Kodiak Daily Mirror - Treadwell eyes quotas Russians
  
Treadwell eyes quotas, Russians
by Peter J Mladineo
May 28, 2014 | 127 views | 0 0 comments | 19 19 recommendations | email to a friend | print
Candidate for U.S. Senate Mead Treadwell talks to voters during CrabFest Saturday. (Peter J. Mladineo photo)
Candidate for U.S. Senate Mead Treadwell talks to voters during CrabFest Saturday. (Peter J. Mladineo photo)
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For Lt. Gov. Mead Treadwell, trips to Kodiak help show up his opponents for a U.S. Senate seat, Democrat or Republican.

“I committed to be in Kodiak when I was here the last time for the fisheries debate,” Treadwell told the Mirror on the sidelines of the Crab Festival survival suit race Saturday.

Treadwell is running against fellow Republicans Dan Sullivan and Joe Miller for a chance to unseat Democratic U.S. Sen. Mark Begich. Treadwell committed to a Kodiak fisheries debate earlier this election season, a date neither Sullivan nor Miller agreed to.

Treadwell seems to savor his status as an outsider in the contest.

“I’ll say this and it’s really the first time I’ve said it to a reporter: It’s pretty clear that Washington, D.C., has picked their candidates. It’s pretty clear that the big outside money is going to Begich and Sullivan. I don’t think Alaskans got the memo,” he said.

He met with fishing interest groups around town during the big festival as well.

“We talked about problems that some of the people are having with the quota programs. We talked about the possibility of electronic monitoring, which could be a boon to help reduce costs in the fishery and make us more competitive,” he added.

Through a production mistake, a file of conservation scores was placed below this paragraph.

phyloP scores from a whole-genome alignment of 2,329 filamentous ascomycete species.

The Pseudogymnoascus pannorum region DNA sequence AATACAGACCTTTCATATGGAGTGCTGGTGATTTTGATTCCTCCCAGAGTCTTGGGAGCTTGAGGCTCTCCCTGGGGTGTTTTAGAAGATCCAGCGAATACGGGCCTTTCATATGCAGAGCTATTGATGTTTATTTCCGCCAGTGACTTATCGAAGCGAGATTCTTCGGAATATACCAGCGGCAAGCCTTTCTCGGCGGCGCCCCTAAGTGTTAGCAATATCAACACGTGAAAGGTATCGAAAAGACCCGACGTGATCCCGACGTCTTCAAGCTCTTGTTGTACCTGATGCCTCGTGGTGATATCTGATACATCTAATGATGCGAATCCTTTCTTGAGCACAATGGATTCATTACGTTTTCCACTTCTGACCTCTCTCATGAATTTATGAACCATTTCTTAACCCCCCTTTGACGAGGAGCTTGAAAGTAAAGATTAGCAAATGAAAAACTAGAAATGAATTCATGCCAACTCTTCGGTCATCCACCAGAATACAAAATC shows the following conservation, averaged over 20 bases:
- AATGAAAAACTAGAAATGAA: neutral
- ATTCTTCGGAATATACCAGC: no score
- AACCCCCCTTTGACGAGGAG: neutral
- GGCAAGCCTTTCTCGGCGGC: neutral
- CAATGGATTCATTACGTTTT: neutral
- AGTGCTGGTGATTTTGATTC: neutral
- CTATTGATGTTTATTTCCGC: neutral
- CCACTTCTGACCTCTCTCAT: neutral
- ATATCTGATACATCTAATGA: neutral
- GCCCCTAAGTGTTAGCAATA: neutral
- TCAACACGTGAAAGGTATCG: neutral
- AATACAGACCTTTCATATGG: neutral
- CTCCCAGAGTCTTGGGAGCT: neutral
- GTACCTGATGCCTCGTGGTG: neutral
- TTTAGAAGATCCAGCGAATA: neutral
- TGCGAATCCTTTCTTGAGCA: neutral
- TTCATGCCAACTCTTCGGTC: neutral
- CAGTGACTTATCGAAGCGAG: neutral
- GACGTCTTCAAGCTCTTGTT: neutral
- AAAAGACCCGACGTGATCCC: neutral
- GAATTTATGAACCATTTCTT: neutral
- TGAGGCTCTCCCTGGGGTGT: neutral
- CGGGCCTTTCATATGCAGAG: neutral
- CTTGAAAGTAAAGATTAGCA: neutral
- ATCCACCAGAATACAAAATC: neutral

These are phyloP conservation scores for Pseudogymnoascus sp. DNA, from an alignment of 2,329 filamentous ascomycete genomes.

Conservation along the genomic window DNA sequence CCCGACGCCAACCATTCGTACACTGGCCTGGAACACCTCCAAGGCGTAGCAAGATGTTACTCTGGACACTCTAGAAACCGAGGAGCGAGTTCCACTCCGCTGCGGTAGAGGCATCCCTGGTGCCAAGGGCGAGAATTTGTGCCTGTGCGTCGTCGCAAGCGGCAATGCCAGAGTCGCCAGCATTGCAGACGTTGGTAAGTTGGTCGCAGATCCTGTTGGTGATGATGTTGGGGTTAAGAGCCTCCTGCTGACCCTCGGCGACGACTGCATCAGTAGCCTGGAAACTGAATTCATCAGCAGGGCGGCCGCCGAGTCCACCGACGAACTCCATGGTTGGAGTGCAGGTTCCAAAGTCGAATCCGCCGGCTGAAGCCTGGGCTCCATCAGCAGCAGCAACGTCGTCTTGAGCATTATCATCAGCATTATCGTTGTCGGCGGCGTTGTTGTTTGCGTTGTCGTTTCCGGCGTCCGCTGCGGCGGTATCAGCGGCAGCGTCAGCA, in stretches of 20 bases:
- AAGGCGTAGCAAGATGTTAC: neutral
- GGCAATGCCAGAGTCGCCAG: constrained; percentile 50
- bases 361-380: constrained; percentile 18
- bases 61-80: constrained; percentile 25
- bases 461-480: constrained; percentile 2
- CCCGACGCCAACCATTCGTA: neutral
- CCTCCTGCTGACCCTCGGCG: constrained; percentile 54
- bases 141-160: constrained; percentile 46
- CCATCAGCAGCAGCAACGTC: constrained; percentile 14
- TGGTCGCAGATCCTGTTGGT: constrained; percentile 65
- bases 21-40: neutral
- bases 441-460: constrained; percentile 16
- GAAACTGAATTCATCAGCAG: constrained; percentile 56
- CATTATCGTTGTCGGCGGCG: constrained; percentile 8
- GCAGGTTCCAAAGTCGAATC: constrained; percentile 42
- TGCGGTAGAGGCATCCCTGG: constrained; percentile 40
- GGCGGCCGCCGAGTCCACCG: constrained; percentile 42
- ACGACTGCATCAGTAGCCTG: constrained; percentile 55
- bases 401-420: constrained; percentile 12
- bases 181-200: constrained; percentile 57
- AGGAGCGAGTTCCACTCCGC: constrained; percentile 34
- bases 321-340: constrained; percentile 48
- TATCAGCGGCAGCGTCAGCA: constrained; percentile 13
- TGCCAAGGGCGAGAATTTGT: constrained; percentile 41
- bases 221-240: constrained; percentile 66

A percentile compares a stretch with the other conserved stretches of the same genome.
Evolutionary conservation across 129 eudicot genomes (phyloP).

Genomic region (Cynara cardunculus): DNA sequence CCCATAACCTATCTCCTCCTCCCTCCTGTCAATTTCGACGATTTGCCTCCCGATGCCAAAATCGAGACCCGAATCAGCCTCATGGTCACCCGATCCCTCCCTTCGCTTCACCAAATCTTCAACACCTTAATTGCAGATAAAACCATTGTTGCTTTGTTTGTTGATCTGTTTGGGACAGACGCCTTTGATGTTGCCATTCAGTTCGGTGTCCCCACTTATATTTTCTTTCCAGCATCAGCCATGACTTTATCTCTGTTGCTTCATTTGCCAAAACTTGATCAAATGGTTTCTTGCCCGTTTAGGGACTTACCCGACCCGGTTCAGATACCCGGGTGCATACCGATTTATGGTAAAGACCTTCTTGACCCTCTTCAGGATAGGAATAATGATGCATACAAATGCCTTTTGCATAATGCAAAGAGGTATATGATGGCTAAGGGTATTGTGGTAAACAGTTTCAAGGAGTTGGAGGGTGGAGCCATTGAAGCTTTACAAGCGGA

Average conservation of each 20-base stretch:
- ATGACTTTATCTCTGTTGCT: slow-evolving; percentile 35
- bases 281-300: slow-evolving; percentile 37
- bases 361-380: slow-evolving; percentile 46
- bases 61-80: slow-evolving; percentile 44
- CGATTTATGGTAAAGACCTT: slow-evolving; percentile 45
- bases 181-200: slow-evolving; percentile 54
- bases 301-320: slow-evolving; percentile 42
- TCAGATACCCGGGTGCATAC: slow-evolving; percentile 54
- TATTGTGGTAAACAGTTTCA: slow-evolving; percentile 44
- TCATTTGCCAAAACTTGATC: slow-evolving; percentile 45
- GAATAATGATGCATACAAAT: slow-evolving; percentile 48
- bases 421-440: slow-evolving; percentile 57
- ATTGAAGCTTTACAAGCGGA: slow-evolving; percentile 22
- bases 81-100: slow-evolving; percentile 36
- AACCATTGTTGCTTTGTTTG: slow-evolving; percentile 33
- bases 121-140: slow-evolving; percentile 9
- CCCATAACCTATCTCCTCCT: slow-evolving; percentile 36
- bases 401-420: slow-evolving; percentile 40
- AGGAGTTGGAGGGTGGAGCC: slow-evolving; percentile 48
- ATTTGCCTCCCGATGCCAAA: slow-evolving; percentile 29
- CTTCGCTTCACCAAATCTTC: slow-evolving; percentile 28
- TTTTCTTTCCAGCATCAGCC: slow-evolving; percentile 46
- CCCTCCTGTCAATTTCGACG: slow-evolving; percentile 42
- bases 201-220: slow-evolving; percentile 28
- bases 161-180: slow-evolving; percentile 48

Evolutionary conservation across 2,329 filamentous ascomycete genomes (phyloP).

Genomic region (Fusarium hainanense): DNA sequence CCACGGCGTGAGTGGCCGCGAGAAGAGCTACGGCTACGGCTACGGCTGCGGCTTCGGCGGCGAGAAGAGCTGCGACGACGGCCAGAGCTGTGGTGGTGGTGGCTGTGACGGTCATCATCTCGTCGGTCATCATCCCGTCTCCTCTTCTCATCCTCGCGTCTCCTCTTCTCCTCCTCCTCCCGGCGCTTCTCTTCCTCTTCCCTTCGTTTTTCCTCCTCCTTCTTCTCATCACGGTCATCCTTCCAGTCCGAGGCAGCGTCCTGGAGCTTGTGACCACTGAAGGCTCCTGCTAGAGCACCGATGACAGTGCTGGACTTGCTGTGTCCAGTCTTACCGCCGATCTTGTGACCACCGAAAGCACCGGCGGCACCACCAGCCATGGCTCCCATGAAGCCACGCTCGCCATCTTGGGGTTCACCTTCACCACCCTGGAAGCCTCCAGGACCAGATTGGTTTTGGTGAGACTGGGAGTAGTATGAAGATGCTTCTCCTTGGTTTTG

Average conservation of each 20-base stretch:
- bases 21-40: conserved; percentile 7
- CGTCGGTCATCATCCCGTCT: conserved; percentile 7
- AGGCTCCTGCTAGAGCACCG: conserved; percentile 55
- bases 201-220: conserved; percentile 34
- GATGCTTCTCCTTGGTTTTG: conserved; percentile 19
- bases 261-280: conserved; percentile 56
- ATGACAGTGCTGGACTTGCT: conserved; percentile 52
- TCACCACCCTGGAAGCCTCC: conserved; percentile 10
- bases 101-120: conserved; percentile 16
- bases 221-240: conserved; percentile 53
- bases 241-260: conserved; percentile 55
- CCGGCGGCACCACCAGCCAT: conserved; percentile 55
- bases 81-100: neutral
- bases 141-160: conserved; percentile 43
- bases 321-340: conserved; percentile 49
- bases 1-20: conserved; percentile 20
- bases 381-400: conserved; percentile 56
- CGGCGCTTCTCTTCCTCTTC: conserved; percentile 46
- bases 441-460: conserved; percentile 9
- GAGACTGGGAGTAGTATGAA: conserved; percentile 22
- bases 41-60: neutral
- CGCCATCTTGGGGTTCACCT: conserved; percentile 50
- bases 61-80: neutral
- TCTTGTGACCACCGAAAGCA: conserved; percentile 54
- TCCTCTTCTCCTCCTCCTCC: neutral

Treadwell also discussed with Kodiakans’ concerns about the Environmental Protection Act’s water quality standards, which could affect the seafood processors in town.

“I came essentially to listen. I didn’t get unanimity on any of these issues,” he said.

He sees the revision of the Magnuson-Stevens Act helping to reduce costs when it comes to quota monitoring by using cameras on boats instead of human monitors.

“Something like that could end up saving costs if it can be done right,” he said.

Treadwell also talked about difficulties the U.S. is having in getting good bycatch data out of its neighbor to the west.

“We’re seeing more crab sold in the United States, in some cases than is agreed to be caught,” Treadwell said.

“We also have to keep up some form of good relations with the Russians and the Canadians who we share this resource with, and we’re not getting good data out of the Russian side on bycatch. We have to work on several fronts,” he added.

Treadwell advocates cooperation with Russia while at the same time demanding transparency from them, especially when it comes to their bycatch reporting and quotas. This includes getting the State Department into the act and fostering better relationships with Moscow.

“We’ve heard complaints that we’ll get some sort of agreement on what ought to be caught and then more will show up in the U.S. marketplace. Those are among the kinds of issues that a U.S. Senator can help -- pushing the State Department to stand up for our fish,” Treadwell said.

Treadwell thinks the state and nation should utilize technology and science to better manage its abundance of resources.

“First and foremost we always have to try to manage for abundance. And to manage for abundance means you need good science and you need to continue to improve technology,” he said.

Contact Peter J. Mladineo at editor@kodiakdailymirror.com.
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